Long before McDonald's launched into the fast food industry, another burger chain was serving up some home-grown innovation. As loyal White Castle fans know, it patented the five-hole "Slyder," which channels steam up through a ground-beef patty to heat the burger and bun with- out flipping. The design created a unique flavor that had economic benefits—faster cooking times meant more sales per hour.

Today, the construction industry is cooking up its own innovative products by tapping into an ever-growing supply of dazzling new building materials and systems. Designers, who now are more sensitive to environmental causes, want to create buildings and infrastructure that perform well, look good and blend organically into their surroundings.

Many hurdles stand in between. Codes that do not yet address new materials threaten to limit their marketability. And many project owners and contractors resist change in materials and construction methods that puts them at greater risk. Some inventors believe that more vertical integration in the design and construction process would help speed up the adoption of new technology, but that is a glacial process.

The industry also has a hard time innovating because projects often have too many cooks in the kitchen, each watching out for their piece of the pie. New types of steel, concrete and glass with super-performing properties, hold great promise of architectural, structural, economic and "green" benefits. But they also are complex and require careful attention by the entire project team in order to work properly. Because of this dynamic, many teams shun major innovation because they don't want their project to become a laboratory experiment—or a collapsed soufflé.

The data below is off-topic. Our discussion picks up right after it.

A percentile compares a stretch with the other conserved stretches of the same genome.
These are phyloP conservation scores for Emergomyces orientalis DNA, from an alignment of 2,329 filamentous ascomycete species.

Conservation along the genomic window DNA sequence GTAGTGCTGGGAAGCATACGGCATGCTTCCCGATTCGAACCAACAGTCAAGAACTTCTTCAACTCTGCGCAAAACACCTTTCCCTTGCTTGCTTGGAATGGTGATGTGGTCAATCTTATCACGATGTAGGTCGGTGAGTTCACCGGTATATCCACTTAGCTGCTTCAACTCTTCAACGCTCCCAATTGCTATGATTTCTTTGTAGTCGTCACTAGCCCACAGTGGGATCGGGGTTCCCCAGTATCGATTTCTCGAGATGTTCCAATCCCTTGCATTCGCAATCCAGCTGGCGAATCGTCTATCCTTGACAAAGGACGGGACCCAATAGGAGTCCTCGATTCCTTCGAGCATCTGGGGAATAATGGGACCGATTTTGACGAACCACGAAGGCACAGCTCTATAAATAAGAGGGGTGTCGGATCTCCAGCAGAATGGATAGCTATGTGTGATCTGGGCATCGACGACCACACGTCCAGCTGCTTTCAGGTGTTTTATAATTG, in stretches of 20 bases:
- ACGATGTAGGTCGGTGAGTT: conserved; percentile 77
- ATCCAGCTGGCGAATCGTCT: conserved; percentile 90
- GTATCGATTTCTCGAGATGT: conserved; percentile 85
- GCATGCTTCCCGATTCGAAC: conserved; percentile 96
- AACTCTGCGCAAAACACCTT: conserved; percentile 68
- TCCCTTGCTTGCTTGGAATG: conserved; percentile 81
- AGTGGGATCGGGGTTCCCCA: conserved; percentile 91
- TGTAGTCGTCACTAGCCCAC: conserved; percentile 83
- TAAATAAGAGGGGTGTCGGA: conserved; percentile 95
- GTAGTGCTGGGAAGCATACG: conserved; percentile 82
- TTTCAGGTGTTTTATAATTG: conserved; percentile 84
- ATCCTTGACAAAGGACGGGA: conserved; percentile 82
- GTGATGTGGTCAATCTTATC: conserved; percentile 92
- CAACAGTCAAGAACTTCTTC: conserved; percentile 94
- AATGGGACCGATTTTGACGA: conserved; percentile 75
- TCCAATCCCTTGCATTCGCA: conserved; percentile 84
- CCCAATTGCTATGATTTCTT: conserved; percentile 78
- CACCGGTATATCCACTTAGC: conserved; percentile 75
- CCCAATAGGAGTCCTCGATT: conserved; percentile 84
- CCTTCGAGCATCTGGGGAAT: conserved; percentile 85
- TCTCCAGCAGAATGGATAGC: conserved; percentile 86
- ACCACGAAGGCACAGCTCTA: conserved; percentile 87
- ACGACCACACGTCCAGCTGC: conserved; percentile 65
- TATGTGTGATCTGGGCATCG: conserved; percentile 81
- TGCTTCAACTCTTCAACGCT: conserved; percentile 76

Manufacturers of new products need to stop blaming construction and reflect on their research and marketing messages. While some materials look stunning, their value proposition is less clear. In this case, the industry is right to proceed cautiously and develop a body of knowledge. Eventually, many new materials have the potential of becoming just as common as plywood, while others probably will vanish. How they are sold to the industry and the public will have a huge impact on that outcome.

The new material world brings great promises of building faster, cheaper and more beautifully. As owners, designers and contractors open their eyes to the possibilities, they will deliver structures using new materials and systems that are so valuable that end users develop a taste for, and even a craving for, the recipe. As Billy Ingram and inventor-cook Walter Anderson discovered in 1921 when they formed White Castle, you can do things entirely differently and be a big hit.